British long jumper Greg Rutherford and his other half Susie Verrill have responded to the possible threat posed by the Zika virus by having the athlete's sperm frozen before he jets off to the Rio Olympics in August.
Verrill will remain at home with the couple's young son Milo, citing "the cost and logistics of travel" as two reasons for giving the games a miss.
Writing in Standard Issue, she added: "The Zika news has caused no end of concern if we’re totally honest. We’re not ones to worry unnecessarily, but after more than 100 medical experts stressed the Games should be moved to prevent the disease from spreading, this was a huge factor in us choosing to stay put.
"We've also made the decision to have Greg’s sperm frozen. We'd love to have more children and with research in its infancy, I wouldn’t want to put myself in a situation which could have been prevented. Specialists still also don’t know the ins and outs of Zika, so even though it looks as though there’s no real issues should Milo get bitten, it’s just another thing we don’t want to chance."
The World Health Organisation (WHO) did indeed receive an open letter last month regarding the threat posed by the mosquito-borne Zika virus, in which experts asked for the Olympics "to be postponed and/or moved to another location — but not cancelled — in the name of public health".
The WHO rejected the call, stating: "Brazil is one of almost 60 countries and territories which to date report continuing transmission of Zika by mosquitoes. People continue to travel between these countries and territories for a variety of reasons. The best way to reduce risk of disease is to follow public health travel advice."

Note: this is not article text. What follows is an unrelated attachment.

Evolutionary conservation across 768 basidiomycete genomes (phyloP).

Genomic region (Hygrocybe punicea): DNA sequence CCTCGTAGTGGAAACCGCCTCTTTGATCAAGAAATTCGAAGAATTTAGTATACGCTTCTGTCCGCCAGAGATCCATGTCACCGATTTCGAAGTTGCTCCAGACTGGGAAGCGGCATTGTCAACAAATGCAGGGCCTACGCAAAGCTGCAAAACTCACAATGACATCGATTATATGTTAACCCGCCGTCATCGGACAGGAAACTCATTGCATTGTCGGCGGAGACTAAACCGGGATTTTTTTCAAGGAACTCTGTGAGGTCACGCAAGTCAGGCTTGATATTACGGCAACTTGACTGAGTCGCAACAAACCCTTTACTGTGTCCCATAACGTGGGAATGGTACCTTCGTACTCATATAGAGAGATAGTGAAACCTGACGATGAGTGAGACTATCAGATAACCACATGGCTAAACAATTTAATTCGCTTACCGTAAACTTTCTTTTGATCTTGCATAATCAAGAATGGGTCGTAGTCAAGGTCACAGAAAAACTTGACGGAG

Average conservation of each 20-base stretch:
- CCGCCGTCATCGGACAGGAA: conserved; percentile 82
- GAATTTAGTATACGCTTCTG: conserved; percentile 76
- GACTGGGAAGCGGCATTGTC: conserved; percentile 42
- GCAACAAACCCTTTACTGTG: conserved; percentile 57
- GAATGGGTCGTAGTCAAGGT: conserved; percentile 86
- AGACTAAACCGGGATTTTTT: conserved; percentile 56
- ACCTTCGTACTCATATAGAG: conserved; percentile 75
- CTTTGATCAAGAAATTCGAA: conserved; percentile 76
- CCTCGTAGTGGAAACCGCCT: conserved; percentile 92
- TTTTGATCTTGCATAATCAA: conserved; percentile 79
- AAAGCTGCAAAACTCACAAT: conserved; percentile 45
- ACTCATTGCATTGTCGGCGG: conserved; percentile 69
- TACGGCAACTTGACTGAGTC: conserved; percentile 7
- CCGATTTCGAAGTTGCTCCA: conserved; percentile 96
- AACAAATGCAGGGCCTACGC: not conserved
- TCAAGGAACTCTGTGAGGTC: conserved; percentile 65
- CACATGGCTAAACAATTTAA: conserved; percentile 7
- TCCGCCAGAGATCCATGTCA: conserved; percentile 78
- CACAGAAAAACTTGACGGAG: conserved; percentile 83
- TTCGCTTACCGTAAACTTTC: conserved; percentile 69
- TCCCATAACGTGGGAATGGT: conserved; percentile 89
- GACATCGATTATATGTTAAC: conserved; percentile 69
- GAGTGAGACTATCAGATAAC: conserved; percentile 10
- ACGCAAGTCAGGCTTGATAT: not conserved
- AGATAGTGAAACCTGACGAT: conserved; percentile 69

Zika was first identified in Ugandan monkeys in 1947, WHO explains. In 1952, it appeared in humans in Uganda and Tanzania, and subsequently spread across "Africa, the Americas, Asia and the Pacific". Sufferers display "usually mild" symptoms including "fever, skin rashes, conjunctivitis, muscle and joint pain, malaise, and headache".
More seriously, the virus is known to cause microcephaly and Guillain-Barré syndrome - the former posing a threat to unborn children. While Zika is "primarily transmitted to people through the bite of an infected mosquito from the Aedes genus", WHO notes that "sexual transmission of Zika virus is also possible".
Accordingly, the organisation advises that "the sexual partners of pregnant women, living in or returning from areas where local transmission of Zika virus occurs should practice safer sex (including using condoms) or abstain from sexual activity throughout the pregnancy".
Furthermore, it warns that "people returning from areas where local transmission of Zika virus occurs should adopt safer sexual practices or abstain from sex for at least 8 weeks after their return, even if they don’t have symptoms".
By our reckoning, then, that has Greg Rutherford sleeping in the spare room until the end of October, once he gets home from Rio. He'll be hoping to arrive bearing a medal, having won long jump gold at the 2012 Summer Olympics, followed by similar triumphs at the 2014 Commonwealth Games, 2014 European Athletics Championships and 2015 World Athletics Championships. ®